In the long term, as single-asset BTC and ETH ETPs become a more commoditised product, we expect their management fees to gravitate towards levels common for precious metals ETPs, which currently stand at c 0.00–0.40% for most major providers. This should be also assisted by various providers (eg administrators, trustees) demanding a lower fee for their services as they become more comfortable with digital asset ETPs and their risk perception moderates. The needs of institutional investors may also play an important role here, given that they can also obtain exposure to digital assets by purchasing them directly on exchanges and using professional custodians to store them. According to a recent analysis by Finoa (a German digital asset custodian) across 14 institutional-grade crypto custody providers, the average custody fee currently stands at 0.38% pa on a portfolio of US$23.5m. We acknowledge that ETPs have the advantage of being traditional financial products that investors may favour due to the lack of counterparty risk, as well as accounting and tax considerations, among others, allowing them to command a certain premium over direct custody solutions.

More sophisticated ETPs will become more important

We expect the focus to gradually move away from plain vanilla BTC and ETH ETPs to more advanced products, including: 1) single-asset ETPs with a yield, eg from staking, which involves locking the digital assets on the blockchain as a kind of collateral to secure the network in exchange for rewards; 2) ETPs providing exposure to the decentralised finance (DeFi) space; and 3) multi-asset ETPs with more advanced indexing techniques. While we estimate that multi-asset ETPs represent only c 4% of total European ETP AUM at present, we expect their market share to increase in the coming years as investors become more comfortable and realise the need to include new digital assets (beyond BTC and ETH). These products should be able to charge a higher management fee. In this context, we note CS’s partnership with Imperial College London’s Centre for Cryptocurrency Research and Engineering (see details below).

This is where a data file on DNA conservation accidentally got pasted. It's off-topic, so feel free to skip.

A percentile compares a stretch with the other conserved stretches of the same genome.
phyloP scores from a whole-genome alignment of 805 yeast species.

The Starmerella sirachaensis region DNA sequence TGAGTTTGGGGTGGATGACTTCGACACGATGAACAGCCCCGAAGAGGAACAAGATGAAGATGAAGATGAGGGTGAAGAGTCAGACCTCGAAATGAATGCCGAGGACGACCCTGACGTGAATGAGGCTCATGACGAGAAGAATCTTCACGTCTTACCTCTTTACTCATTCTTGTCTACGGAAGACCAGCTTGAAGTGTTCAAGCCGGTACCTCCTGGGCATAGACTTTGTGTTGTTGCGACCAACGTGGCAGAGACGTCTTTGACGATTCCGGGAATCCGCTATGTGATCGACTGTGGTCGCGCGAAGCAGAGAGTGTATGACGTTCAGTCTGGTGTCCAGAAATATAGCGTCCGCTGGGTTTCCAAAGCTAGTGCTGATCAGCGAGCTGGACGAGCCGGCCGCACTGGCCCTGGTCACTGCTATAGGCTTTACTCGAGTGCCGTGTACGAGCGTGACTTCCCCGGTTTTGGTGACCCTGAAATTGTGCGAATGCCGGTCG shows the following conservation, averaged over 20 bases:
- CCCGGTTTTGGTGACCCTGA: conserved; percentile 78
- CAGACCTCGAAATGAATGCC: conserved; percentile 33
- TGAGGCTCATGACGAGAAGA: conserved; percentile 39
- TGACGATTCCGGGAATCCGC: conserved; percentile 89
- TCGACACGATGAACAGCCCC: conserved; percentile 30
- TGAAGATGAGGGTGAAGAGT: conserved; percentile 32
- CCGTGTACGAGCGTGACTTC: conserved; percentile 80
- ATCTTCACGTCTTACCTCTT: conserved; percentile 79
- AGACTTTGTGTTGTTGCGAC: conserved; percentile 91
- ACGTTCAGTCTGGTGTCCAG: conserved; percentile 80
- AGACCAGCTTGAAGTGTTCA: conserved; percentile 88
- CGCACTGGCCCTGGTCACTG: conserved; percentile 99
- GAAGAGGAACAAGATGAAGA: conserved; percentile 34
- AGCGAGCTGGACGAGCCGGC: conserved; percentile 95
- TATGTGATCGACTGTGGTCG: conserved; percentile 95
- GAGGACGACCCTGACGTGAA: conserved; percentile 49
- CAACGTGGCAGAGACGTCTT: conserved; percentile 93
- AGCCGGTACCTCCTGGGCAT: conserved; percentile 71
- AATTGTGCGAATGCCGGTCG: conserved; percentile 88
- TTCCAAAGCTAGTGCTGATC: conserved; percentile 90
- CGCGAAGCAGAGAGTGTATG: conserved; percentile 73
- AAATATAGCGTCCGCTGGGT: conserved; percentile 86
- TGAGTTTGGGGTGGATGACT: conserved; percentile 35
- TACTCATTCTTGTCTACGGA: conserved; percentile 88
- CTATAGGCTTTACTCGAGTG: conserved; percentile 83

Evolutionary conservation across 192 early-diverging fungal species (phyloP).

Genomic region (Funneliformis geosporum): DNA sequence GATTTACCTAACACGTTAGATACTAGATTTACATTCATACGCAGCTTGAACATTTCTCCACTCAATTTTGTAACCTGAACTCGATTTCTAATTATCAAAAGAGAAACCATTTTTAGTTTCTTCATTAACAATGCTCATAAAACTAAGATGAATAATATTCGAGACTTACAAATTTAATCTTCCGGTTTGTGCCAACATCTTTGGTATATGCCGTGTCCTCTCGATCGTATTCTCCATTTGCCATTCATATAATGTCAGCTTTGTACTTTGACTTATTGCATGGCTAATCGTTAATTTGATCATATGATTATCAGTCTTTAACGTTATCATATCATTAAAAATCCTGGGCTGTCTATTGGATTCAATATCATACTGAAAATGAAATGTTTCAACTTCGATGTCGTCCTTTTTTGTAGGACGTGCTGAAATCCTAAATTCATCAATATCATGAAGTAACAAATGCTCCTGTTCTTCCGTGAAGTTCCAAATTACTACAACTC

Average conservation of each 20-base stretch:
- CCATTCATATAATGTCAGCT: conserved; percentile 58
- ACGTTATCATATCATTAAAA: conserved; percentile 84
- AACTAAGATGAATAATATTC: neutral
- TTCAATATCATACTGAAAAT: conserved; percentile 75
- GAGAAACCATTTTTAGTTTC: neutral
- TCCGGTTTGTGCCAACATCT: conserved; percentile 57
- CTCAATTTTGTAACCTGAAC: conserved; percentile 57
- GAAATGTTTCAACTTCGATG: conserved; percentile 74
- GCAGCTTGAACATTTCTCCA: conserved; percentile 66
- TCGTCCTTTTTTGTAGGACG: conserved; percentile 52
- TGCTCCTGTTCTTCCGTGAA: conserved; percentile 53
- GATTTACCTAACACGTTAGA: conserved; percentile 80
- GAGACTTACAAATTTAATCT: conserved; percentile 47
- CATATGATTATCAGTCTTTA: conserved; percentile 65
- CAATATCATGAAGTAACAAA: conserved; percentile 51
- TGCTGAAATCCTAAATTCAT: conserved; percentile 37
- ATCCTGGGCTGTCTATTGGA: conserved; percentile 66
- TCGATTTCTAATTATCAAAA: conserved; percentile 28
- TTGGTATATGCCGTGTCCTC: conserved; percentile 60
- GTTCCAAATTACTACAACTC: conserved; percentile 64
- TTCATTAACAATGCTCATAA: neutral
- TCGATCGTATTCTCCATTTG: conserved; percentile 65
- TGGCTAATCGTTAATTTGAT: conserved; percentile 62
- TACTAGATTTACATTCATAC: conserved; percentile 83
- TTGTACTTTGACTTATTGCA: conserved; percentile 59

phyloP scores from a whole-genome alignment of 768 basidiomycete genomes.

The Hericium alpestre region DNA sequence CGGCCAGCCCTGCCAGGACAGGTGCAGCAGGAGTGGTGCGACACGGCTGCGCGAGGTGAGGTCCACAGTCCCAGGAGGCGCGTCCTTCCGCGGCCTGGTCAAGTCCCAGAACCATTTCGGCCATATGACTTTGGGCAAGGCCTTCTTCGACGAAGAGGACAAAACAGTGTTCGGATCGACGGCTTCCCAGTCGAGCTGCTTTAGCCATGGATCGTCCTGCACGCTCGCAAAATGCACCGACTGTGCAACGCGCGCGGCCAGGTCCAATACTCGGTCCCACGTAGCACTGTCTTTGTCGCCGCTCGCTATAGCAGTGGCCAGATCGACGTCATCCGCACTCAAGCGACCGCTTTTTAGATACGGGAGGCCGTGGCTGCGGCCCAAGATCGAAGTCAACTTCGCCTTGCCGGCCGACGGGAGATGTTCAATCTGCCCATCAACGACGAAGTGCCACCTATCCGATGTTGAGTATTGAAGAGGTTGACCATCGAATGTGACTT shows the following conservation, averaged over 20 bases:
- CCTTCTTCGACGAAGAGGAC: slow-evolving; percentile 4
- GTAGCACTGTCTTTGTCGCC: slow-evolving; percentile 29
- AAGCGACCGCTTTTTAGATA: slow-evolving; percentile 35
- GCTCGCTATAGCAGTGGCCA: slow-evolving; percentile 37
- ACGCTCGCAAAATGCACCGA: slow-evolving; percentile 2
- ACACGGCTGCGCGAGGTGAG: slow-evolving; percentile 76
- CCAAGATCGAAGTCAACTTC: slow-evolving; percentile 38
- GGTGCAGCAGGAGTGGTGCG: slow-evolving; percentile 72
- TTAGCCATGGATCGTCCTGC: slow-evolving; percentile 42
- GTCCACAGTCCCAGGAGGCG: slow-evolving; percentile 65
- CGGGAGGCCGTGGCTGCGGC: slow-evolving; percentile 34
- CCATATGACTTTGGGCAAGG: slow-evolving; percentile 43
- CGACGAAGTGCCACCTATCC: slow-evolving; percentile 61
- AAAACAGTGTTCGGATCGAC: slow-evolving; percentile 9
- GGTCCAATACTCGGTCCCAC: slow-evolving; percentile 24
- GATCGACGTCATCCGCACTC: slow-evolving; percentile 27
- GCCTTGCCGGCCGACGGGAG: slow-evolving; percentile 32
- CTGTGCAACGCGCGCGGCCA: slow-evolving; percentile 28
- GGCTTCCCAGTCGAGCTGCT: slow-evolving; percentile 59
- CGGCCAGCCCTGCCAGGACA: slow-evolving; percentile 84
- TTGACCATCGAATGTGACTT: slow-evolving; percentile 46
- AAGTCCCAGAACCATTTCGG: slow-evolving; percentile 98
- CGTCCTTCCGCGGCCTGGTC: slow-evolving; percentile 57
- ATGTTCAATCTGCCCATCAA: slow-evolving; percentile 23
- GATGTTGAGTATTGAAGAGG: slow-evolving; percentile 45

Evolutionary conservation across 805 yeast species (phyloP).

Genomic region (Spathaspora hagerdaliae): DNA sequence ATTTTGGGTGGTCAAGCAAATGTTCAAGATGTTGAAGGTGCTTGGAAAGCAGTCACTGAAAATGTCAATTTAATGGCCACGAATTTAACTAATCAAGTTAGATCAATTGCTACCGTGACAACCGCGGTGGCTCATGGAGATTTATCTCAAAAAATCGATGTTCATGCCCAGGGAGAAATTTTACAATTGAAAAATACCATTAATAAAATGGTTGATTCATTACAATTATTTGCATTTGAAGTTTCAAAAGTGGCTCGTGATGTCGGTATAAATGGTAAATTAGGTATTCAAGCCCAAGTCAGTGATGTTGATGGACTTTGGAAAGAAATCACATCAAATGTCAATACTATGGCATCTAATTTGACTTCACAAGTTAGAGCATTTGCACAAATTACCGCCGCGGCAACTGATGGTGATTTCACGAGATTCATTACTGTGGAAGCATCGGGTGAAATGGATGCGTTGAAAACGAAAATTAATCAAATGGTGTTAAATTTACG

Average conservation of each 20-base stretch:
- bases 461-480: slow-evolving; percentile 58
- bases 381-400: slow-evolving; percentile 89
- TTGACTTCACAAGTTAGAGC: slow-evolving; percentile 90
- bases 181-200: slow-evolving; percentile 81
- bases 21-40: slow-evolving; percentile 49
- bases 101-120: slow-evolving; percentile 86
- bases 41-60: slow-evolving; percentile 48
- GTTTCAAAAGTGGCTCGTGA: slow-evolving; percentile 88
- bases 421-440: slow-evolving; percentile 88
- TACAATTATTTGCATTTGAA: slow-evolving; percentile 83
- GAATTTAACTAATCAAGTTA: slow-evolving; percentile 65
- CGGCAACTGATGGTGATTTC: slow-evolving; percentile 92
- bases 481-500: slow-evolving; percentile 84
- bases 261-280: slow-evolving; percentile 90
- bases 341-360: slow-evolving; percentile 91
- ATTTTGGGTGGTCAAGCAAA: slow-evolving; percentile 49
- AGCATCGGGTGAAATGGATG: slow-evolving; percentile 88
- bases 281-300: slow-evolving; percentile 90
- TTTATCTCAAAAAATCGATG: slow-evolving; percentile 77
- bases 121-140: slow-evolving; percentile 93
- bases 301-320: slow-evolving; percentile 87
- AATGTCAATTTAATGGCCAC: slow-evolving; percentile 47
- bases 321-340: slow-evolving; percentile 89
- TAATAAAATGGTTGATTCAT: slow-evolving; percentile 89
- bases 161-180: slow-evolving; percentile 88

Financials and forecasts

Income statement distorted by digital assets accounting